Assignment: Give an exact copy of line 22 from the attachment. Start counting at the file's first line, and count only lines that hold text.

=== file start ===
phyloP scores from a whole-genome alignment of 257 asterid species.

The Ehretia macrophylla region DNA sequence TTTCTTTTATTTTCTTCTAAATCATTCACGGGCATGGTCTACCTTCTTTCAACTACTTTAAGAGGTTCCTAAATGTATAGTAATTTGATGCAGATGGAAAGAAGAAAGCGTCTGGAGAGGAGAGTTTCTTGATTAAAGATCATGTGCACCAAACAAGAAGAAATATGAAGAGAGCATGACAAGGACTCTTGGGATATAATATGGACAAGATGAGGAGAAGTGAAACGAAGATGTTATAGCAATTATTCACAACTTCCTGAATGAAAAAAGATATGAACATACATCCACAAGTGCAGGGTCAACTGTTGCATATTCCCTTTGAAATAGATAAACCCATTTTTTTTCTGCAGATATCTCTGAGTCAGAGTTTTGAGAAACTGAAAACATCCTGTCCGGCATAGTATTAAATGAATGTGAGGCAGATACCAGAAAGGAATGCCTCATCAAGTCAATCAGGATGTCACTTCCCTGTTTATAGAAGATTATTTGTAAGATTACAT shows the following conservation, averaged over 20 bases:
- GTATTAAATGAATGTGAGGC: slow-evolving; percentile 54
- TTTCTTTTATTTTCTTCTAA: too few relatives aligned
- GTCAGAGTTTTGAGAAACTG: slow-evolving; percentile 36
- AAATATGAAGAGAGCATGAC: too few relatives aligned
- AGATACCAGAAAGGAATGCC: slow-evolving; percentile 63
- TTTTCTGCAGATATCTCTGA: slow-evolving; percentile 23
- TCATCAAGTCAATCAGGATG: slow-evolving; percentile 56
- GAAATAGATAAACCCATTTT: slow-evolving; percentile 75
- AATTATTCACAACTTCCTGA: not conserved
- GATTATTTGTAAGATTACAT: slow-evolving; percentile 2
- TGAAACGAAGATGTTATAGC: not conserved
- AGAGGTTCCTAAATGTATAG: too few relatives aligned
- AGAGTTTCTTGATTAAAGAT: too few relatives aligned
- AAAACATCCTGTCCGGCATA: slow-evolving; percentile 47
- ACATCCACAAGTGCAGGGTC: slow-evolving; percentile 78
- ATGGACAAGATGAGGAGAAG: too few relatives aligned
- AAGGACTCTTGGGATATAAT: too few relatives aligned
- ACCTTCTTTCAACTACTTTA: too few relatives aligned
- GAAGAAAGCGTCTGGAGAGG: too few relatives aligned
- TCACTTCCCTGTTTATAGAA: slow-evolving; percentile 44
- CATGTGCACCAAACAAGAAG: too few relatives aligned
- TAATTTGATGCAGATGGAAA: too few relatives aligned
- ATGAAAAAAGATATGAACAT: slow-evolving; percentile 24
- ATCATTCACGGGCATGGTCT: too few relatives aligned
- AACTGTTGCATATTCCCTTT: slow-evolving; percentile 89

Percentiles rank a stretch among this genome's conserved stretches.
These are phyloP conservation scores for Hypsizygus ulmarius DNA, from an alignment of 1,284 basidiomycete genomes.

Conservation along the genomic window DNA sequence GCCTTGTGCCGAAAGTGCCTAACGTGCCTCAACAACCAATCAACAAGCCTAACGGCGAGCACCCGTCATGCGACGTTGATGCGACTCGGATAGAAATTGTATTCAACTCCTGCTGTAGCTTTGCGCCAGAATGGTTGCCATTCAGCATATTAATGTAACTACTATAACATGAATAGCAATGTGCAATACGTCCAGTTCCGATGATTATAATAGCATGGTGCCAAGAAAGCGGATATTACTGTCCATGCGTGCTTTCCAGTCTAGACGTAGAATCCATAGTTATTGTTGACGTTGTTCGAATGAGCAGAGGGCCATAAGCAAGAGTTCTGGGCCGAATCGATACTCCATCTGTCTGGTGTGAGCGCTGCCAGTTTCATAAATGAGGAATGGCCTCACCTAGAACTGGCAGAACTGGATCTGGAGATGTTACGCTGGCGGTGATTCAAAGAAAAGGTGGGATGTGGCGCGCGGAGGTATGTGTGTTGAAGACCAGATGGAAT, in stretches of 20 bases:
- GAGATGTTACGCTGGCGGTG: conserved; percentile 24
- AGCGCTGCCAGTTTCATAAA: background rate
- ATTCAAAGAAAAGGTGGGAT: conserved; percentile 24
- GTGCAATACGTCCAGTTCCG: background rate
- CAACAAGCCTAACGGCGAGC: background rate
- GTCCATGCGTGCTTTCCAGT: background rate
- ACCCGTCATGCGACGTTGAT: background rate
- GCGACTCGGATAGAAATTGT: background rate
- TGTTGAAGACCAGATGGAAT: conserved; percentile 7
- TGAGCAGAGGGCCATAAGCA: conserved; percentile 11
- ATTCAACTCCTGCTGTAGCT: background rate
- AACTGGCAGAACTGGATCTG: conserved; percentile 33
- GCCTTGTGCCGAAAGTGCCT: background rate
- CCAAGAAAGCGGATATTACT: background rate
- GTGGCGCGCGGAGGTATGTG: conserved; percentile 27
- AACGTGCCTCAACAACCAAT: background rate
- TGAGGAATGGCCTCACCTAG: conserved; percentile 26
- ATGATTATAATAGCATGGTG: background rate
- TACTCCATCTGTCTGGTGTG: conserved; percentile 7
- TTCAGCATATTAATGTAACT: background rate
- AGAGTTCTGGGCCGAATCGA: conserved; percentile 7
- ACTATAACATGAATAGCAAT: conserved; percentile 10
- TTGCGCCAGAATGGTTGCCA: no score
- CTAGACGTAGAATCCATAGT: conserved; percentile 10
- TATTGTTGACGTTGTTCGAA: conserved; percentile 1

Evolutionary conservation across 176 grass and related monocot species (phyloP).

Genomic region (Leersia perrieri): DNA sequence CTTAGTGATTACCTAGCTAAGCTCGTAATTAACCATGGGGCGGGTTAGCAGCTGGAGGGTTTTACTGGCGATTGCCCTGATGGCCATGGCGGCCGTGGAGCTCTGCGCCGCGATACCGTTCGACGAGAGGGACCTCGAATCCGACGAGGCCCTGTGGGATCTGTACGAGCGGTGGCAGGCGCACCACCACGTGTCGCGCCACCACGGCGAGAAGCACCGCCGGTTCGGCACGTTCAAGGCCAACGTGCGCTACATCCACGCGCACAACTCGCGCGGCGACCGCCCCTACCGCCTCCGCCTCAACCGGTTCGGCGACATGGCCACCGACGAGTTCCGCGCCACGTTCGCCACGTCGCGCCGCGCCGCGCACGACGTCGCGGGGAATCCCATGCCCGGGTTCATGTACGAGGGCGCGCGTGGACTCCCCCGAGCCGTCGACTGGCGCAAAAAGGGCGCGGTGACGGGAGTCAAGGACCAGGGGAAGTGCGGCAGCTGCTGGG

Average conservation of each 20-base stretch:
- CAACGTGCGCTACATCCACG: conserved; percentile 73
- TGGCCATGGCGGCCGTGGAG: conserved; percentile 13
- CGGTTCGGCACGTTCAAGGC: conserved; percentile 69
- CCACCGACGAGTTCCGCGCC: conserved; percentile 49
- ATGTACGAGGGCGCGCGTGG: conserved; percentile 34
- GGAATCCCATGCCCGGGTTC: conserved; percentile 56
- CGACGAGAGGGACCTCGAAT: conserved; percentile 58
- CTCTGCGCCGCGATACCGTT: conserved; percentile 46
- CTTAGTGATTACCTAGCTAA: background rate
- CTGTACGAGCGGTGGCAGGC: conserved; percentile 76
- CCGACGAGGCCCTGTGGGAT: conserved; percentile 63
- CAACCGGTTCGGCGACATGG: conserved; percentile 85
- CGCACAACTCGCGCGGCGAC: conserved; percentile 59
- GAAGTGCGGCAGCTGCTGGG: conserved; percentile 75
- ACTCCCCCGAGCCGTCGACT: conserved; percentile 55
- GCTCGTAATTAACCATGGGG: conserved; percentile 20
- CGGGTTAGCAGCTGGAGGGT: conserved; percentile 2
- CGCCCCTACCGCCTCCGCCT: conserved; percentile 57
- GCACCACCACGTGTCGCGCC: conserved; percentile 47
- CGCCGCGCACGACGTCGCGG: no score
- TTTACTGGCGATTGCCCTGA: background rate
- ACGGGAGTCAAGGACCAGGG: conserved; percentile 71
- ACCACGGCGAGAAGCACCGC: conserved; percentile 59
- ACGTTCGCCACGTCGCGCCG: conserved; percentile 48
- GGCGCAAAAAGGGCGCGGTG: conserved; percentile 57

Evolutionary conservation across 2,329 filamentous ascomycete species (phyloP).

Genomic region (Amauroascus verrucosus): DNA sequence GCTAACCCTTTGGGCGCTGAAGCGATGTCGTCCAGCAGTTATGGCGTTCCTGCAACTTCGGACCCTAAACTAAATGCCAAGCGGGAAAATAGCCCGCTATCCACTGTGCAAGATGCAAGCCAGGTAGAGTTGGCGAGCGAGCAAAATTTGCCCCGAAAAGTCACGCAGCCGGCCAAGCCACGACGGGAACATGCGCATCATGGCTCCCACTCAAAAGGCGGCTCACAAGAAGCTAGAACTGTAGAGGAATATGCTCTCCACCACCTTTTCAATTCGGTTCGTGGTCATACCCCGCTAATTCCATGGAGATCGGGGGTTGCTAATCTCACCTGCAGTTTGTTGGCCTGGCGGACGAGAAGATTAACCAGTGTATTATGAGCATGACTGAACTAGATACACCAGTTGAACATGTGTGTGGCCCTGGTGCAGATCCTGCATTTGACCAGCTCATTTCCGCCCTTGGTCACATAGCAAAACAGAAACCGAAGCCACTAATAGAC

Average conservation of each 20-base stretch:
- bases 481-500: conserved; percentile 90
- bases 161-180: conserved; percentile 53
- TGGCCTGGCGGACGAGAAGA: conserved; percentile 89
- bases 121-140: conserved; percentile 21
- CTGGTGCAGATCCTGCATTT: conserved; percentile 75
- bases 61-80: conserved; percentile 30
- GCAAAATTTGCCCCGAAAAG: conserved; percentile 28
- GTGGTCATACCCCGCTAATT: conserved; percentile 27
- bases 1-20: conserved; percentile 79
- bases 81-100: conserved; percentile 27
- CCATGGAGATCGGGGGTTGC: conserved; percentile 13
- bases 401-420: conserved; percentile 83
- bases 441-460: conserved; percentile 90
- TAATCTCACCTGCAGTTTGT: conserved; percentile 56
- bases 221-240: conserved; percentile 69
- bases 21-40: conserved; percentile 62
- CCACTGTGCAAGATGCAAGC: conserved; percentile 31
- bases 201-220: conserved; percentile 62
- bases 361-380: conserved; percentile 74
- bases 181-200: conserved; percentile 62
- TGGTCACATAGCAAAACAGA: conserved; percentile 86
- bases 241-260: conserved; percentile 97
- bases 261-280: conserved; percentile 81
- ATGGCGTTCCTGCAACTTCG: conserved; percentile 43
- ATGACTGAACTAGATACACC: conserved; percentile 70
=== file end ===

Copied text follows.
- TCACTTCCCTGTTTATAGAA: slow-evolving; percentile 44